Rachel aged 7 months in the Ergo 360
The better question is – Is forward facing comfortable? While not remotely dangerous, its hard to get as comfortable position forward facing verses facing inwards. Both for your child and for you. For your child this is simply because the forward facing position in most carriers offers less support. Less support for their legs, less support for their neck and upper bodies and as their backs are against you they are often slightly flattened out verses how they’d be either in arms or facing toward you. None of this is dangerous, nor even uncomfortable in the short-term but but if worn for longer periods they might start to become less comfortable over time. Think of it a bit like being in a rock climbing harness, completely fine for short periods you wouldn’t want to be in it all day every day.
For you the parent, forward facing is less comfortable as it puts the child’s centre of gravity further away from you. We load bear best by holding weight high and tight to our own centre of gravity – when baby is inward facing the weight is held very close to our centre gravity. In contrast, when facing forwards baby’s weight is held slight away and thus feels heavier and puts more strain on the parents body. Again not a problem for shorter periods, and worth listening to your own body and reading babies cues when forward facing to ensure comfort levels on either side aren’t exceeded.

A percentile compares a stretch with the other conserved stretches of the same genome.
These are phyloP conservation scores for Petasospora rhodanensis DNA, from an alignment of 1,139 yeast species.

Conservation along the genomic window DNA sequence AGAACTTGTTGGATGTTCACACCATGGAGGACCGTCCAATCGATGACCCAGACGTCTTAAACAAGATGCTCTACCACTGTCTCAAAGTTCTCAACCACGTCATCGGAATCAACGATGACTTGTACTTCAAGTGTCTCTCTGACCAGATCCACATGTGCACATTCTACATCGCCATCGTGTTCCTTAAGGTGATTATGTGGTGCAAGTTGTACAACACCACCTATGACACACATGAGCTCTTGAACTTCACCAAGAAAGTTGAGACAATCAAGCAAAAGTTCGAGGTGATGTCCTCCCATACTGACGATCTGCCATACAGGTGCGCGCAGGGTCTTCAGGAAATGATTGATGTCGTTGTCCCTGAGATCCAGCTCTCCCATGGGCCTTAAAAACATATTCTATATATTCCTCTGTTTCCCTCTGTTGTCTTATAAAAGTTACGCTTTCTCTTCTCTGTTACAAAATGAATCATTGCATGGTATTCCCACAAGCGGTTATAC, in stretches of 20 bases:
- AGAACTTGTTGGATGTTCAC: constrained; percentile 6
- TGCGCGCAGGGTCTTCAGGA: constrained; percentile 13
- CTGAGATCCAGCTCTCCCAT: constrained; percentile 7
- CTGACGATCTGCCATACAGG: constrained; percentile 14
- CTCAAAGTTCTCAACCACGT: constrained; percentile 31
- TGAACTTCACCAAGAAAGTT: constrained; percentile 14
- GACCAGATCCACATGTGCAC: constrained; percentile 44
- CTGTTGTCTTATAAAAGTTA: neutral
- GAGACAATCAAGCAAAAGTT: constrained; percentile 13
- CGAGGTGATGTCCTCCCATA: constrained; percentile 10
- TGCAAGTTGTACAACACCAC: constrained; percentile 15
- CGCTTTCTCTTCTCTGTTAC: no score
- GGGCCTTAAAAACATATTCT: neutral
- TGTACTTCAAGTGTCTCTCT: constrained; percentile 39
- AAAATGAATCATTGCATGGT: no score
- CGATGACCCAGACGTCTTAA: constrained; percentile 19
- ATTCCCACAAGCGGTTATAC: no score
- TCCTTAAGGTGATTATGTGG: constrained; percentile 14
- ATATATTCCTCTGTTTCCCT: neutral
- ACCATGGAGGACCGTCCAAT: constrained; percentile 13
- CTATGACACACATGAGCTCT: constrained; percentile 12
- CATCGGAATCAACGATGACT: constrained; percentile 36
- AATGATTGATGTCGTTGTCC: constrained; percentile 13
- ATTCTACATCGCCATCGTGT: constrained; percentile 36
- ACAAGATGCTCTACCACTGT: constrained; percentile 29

Is forward facing better for my child’s development? Nope. Again there is absolutely no evidence to support this at all. I completely understand why people might think this would be the case, forward facing allows the child to look out and therefore perhaps ‘gain a better view’. However, there is no evidence that this is helpful to a baby. In fact there are several lines of research suggesting parent’s facial expressions are key in infant learning. This is called ‘social referencing’; in new situations or experiences babies look to their parents or primary caregivers and watch their reactions first. I.e. when someone picks up my daughter she immediately looks at me, if I smile she smiles and is happy to be held. While if she can’t see me or I don’t smile she immediately cries. She is using me as a touchstone to reassure her in this new situation. Similarly as she begins to eat solid food, if I am eating it, she wants to eat it…. if I am not eating it, she has no interest! Looking to our parents and watching their facial cues is an evolutionary driven imperative, it allows the infant to judge if a situation is safe or dangerous. I.e. if my daughter reaches for something and I look alarmed … she knows its dangerous. It also helps babies determine what is important/interesting, i.e. say she is looking at a new toy she also looks at me – am I looking at the toy? Do I find the toy interesting too? Thus when holding or wearing our babies its important for their learning that they can see our faces. When facing out they can’t, they don’t need to see our faces all the time so its fine but this idea that perhaps facing out is better for learning is certainly false.